A New History of the Great Depression
Amity Shlaes - ISBN - 978-0060936426
George Will's one sentence comment was: "Americans just now need what Amity Shlaes has brilliantly supplied, a fresh appraisal of what the New Deal did and did not accomplish." And it just about summarizes the content of this magnificent 383 page treatise on the subject; exhaustive research and content makes clear that, with some minor exceptions:
• The New Deal was a complete failure--not to mention a fraud.
• The depression need not have been what it turned out to be.
• The 1920's were most definitely not a period of false growth and low morals.
• The depression inaugurated by the collapse in 1929 was not the result of a failure of capitalism.
• The New Deal did not teach that recovery required control and spending by the government
Frustratingly, we find ourselves today in a similar situation because government is doing again what it did for the decade of the 30's . . . and--surprise--it's not working this time, either.
There had been a similar "crash" a decade before during the Harding/Coolidge period. Government refused to intervene and the market recovered nicely without it. It was the New Deal approach to intervention that brought out the worst of the depression and fostered its continuation for over a decade. The big question is not whether WW II ended it--it did--but why the depression was so prolonged.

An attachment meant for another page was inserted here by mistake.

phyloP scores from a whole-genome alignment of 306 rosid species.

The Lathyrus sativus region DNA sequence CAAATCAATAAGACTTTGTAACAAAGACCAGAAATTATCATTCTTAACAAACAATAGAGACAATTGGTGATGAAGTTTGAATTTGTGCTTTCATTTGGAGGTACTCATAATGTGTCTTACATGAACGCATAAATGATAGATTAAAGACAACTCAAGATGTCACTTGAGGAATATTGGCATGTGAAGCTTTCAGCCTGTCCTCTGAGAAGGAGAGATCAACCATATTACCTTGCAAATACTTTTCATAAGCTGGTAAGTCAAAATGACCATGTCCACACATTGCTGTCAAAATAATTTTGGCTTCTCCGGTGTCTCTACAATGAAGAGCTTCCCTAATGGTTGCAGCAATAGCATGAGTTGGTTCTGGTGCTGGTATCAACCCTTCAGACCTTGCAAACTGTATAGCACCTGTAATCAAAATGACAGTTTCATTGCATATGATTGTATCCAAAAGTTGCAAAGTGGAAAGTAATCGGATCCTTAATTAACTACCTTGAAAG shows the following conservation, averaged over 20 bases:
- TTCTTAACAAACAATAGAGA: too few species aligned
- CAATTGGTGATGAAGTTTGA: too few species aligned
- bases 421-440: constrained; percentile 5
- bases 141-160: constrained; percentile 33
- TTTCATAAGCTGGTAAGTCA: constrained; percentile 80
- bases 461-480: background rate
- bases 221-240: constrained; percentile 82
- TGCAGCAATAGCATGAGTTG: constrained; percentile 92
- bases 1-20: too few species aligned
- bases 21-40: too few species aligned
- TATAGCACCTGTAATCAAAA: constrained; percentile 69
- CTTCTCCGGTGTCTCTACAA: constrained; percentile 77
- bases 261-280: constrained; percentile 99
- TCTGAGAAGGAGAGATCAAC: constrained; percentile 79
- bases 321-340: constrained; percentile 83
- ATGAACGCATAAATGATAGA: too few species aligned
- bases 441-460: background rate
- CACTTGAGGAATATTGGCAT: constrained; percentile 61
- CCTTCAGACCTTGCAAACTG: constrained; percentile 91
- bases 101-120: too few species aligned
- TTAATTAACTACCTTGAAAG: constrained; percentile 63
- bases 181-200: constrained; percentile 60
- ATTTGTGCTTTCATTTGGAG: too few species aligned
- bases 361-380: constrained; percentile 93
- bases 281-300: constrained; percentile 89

Obama recently reminded us--in his uniquely arrogant way--that the definition of insanity is doing the same thing over again, in the same way, and expecting a different result. Exactly so. Bush made mistakes; Obama is making them much worse. Look over your shoulder, Mr. President; you're repeating the errors of Roosevelt and cronies, and achieving the same result. Insanity, indeed!
Worse, Roosevelt won the elections because he created a new kind of interest-group politics . . . people who wanted something from government . . . the great public interest groups from labor to farm workers; senior citizens to union workers. (True, Republicans had courted big business, but the demands didn't rise to the cumulative levels that Roosevelt inculcated.) He also misconstrued the concept of the "forgotten man" to mean someone not intended by the originator of the phrase. The author uses the real forgotten man as the model for the book: the quiet, hard-working, obscure man who pays for it all, not the guy who ain't got nuttin' 'cause he don't do nuttin'.
During the Harding administration there was a serious recession in which unemployment quickly reached 10%; struggling firms cut costs by reducing wages and the country bounced back. In less than two years things were back to normal. Indeed, when Coolidge was inaugurated the unemployment rate was 5%, and within a year or so was down to 3%. Not so in 1929. Amongst other things, FDR forbade wage reductions, as he attempted to raise prices, especially for farmers, by paying them to leave their land fallow; he also destroyed crops and farm animals to create shortages, thus to increase prices. Needless to say, there was an increase hunger because there was less food.
Like--but in greater detail than--FDR's Folly reviewed here some months ago, Shlaes demonstrates how and why these progressive ideas were wrong and did much harm to the U.S. They still are.
She comments upon the exclusivity of the Intellectuals, captured in a novel entitled The Group. "Alone together," these dreamers reinforced one another; and did much to ruin America !
This ought to be required reading by all who vote, or plan to. FDR was neither a paragon nor a savior; he was a fraud . . . as was his New Deal. About this Shlaes leaves no doubt whatsoever.